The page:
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Advantic Uses Concrete and Steel Alternatives to Combat Crumbling Construction

concrete and steel alternatives

Rust, corrosion, and exposure to harsh weather are common plagues for aging structures containing steel and concrete. But times have changed and materials have evolved: Proven structural composites—alternatives to traditional concrete and steel—are disrupting the construction industry by way of innovative companies such as Dayton, Ohio’s Advantic.

A spin-off from R&D and advanced-materials production lab Cornerstone Research Group, Advantic is a startup focused on delivering advanced materials into the construction industry. “We’re kind of the ‘easy button,’ if such a thing exists, in the construction industry,” says Advantic President Brad Doudican. “If composites are the right solution, we’re going to find the right material solution that addresses the specific problem.”

Composites take two dissimilar materials and combine them to create a lighter or longer-lasting alternative. “What we are doing, mainly with fiberglass and some different types of resin chemistries, is taking materials that have been developed in the aerospace industry and leveraging that technology into the civil market and construction,” says Advantic Vice President of Operations Jeff Nielsen.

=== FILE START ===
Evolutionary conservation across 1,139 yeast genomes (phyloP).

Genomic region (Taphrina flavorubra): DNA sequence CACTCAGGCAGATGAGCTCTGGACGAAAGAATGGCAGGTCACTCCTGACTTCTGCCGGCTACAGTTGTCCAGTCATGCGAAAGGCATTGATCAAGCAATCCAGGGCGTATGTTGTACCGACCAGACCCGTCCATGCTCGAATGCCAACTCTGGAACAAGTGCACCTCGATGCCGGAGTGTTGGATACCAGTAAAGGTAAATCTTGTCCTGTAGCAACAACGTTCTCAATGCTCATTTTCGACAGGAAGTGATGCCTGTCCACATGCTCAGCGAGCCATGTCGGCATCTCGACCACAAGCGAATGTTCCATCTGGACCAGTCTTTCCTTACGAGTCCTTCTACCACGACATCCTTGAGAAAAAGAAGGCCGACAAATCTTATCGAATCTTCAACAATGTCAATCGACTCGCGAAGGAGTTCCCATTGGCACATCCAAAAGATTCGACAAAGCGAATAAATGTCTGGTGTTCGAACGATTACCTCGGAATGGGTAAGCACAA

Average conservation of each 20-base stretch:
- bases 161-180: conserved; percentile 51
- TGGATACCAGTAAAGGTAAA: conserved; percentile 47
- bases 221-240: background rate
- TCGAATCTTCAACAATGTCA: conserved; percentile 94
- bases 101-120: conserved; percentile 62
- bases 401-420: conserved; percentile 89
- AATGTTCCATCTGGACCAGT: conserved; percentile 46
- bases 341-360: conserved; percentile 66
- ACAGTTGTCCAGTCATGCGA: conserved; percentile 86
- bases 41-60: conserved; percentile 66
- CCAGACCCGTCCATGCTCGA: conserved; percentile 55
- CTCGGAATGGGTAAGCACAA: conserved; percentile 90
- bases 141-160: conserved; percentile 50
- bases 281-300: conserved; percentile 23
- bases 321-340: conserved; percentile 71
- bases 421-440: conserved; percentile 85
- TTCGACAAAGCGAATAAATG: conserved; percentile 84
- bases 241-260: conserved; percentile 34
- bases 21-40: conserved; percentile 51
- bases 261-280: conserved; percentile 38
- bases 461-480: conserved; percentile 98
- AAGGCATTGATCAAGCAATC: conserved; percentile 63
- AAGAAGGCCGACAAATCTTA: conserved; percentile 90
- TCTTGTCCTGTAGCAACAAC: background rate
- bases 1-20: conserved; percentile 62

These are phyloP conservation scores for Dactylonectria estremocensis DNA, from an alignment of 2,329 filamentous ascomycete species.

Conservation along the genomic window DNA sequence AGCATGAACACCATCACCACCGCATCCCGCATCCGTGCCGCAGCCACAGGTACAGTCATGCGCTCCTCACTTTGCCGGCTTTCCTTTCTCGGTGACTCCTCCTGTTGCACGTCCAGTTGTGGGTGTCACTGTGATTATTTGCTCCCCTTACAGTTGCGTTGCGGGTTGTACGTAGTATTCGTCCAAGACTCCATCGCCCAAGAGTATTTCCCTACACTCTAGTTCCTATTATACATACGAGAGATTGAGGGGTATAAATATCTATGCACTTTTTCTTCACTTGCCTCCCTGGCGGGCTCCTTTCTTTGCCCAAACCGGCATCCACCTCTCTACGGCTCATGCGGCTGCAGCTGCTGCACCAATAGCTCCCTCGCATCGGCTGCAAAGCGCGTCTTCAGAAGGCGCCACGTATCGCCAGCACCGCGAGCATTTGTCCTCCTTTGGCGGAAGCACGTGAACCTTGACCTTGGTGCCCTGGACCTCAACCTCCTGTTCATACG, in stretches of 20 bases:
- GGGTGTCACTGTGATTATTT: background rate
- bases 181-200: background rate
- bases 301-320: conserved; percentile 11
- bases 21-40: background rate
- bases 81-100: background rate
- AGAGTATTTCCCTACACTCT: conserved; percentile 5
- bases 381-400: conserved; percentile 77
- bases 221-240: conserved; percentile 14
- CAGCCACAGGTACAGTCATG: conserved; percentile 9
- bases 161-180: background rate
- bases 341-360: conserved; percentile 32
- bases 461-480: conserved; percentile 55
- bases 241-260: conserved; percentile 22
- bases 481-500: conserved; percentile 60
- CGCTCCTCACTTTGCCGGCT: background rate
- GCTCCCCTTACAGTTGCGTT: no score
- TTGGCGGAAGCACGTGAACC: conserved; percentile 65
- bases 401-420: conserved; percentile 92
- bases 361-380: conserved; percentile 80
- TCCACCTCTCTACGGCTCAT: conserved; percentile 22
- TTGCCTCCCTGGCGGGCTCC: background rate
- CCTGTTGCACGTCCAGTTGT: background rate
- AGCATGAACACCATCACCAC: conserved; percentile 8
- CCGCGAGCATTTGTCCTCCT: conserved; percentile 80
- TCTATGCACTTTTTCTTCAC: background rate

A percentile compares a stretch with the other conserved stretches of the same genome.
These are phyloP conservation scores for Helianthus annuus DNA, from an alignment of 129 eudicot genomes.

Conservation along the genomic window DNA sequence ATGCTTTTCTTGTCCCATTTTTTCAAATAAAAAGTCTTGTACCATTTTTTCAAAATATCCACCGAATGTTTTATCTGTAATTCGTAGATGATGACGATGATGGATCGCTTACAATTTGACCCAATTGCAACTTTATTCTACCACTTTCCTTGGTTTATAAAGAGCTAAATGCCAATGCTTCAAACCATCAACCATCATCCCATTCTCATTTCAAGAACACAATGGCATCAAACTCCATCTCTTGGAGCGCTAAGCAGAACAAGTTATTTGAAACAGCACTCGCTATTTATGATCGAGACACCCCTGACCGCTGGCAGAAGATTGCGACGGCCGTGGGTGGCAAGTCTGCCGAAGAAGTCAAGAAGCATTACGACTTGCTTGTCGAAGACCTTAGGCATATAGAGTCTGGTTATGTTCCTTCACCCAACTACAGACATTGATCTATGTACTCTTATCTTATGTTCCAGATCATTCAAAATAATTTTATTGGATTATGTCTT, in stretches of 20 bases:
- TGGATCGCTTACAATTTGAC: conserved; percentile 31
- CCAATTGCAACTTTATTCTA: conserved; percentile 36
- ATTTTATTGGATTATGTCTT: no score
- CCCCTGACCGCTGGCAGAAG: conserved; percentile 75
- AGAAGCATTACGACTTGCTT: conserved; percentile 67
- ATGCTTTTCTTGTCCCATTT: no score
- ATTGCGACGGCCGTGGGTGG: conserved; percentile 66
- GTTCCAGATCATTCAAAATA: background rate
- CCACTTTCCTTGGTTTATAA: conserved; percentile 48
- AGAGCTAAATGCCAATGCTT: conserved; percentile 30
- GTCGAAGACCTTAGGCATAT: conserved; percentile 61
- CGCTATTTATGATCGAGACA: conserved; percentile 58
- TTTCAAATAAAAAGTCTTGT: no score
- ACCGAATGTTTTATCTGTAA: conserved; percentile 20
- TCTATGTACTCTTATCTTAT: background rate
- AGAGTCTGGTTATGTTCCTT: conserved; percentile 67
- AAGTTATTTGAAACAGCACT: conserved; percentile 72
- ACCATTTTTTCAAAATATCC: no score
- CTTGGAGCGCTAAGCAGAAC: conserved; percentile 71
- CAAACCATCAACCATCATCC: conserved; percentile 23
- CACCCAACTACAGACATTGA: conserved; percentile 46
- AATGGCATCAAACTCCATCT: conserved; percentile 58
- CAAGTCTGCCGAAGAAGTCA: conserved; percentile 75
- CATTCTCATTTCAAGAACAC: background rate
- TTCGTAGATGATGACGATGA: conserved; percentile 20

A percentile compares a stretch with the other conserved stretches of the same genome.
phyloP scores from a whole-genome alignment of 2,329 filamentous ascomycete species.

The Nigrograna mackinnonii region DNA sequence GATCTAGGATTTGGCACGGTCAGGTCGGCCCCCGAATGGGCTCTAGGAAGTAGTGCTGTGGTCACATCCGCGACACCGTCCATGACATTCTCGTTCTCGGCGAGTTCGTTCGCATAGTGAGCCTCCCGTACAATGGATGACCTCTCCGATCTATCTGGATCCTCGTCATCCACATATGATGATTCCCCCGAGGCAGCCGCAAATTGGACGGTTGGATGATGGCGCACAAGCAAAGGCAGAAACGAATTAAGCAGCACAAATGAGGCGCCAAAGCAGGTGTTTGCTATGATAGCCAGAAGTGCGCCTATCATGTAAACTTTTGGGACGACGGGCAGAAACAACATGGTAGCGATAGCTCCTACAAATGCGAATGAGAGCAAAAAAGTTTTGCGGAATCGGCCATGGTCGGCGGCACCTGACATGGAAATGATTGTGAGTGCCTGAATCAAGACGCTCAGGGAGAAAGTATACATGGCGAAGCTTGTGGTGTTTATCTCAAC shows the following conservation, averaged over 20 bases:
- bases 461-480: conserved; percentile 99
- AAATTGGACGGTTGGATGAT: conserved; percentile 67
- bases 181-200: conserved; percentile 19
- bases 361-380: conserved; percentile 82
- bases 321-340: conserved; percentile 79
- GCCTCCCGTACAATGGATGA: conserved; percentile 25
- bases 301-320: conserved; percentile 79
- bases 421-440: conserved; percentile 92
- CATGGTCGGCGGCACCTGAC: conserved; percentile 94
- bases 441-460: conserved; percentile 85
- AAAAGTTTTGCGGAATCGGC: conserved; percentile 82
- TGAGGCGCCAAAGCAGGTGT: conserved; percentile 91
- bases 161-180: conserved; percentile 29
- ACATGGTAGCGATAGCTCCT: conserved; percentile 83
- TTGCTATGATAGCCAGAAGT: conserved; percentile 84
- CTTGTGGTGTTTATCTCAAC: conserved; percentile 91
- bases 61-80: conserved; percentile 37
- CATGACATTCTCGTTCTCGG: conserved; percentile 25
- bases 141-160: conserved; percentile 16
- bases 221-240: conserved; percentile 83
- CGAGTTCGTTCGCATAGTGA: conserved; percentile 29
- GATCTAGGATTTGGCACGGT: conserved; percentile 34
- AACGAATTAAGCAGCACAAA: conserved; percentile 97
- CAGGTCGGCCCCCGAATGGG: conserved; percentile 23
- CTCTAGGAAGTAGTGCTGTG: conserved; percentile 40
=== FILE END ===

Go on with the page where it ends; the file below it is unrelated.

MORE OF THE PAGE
Advantic fabrication in Dayton, Ohio
Prefabrication on site at Advantic’s Dayton, Ohio, headquarters. Courtesy Advantic.

Advantic raised initial capital and completed its first big project in 2013, when the company helped the New York City subway system meet new fire-code requirements for ventilation by casting polymer composites. The new material is 75 percent lighter than concrete, maintains the same compressive strength, is noncorrosive, and is much more permeable to radio frequencies—critical to the project’s maintenance requirements.

Because each Advantic project is unique, client involvement is extensive, from working out preliminary budget, engineering, and materials methodologies to advising on construction and installation. Advantic’s fabrication is done in house, manufacturing bolt-up components that don’t require welding. “What we typically end up with, what we deliver to the customer, is a kit—an erector set,” Doudican says. “It’s a set of components down to nuts and bolts that arrives on a skid, and it goes out on a truck to the jobsite.”

Advantic’s next project proved an even bigger challenge: reinforce a stadium-size, corroding steel roof structure over the Kalgoorlie Consolidated Gold Mines in the harsh Australian Outback. The kicker? The team only had 10 days to do it.

Advantic Structural Syntactic Jackets
Advantic’s Kalgoorlie solution, Structural Syntactic Jackets, were light enough to be shipped airfreight to Australia from Ohio. At right, a closeup of the Jackets in context. Courtesy Advantic.